One of the people to read it with particular interest was Jerome Kern. The successful composer of such Broadway hits as “Sally”and “Sunny”was always on the lookout for his next project. Before he had finished more than a few chapters, he called up Oscar Hammerstein II, one of his favourite collaborators, and told him he had found their next vehicle.
Hammerstein shared Kern’s enthusiasm for the work and almost at once the pair of them were outlining scenes and conceiving songs for their proposed show.
The only problem was that they didn’t have the rights to Ferber’s novel.
Kern waited until the opening of his next show, Criss-Cross, on 12 October 1926. He forced his way across the lobby at intermission to confront the larger-than-life critic Alexander Woolcott, a good friend of Ferber’s. He begged Woolcott to arrange a meeting, going on and on about how he had to get the rights to Show Boat. The waspish Woolcott let his friend exhaust himself before finally turning and introducing him to his companion of the evening, Edna Ferber.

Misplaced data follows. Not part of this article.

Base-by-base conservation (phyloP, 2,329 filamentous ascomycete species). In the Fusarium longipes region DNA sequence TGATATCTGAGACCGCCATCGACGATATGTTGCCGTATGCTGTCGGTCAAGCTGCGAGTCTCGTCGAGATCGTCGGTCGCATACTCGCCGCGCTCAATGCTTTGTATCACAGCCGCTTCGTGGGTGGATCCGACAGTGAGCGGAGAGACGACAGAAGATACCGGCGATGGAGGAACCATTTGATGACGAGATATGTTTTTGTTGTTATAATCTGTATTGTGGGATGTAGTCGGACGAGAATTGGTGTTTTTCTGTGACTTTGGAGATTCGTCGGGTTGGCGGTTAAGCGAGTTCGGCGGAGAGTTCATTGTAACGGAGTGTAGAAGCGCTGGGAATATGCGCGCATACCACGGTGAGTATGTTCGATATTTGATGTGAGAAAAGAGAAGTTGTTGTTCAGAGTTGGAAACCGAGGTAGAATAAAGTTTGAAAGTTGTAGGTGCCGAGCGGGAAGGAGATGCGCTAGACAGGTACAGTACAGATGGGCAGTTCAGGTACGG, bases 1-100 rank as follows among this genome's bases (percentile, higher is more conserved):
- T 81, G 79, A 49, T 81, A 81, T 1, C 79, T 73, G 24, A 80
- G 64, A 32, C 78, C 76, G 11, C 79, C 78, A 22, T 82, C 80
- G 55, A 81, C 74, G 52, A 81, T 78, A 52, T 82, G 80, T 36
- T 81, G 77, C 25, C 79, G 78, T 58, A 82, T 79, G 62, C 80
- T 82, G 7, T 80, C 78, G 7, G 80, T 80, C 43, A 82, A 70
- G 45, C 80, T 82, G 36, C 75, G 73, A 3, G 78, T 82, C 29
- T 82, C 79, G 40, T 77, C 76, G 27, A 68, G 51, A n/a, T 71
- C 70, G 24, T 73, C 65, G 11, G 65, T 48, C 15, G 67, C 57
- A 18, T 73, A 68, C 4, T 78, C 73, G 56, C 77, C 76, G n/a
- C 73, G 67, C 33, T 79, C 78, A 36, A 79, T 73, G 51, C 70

Fortunately, Ferber and Kern got along, as did Hammerstein when he was added to the equation. The trio then aimed their sights on Florenz Ziegfeld, the most flamboyant producer on the theatrical scene.
He, too, loved the idea and wanted it to open his new Ziegfeld Theatre in February of 1927. Hammerstein and Kern were capable of rapid work, but they sensed this project could be something out of the ordinary and they encouraged Ziegfeld to fast-track something else, which he did, backing a now-forgotten romp called Rio Rita.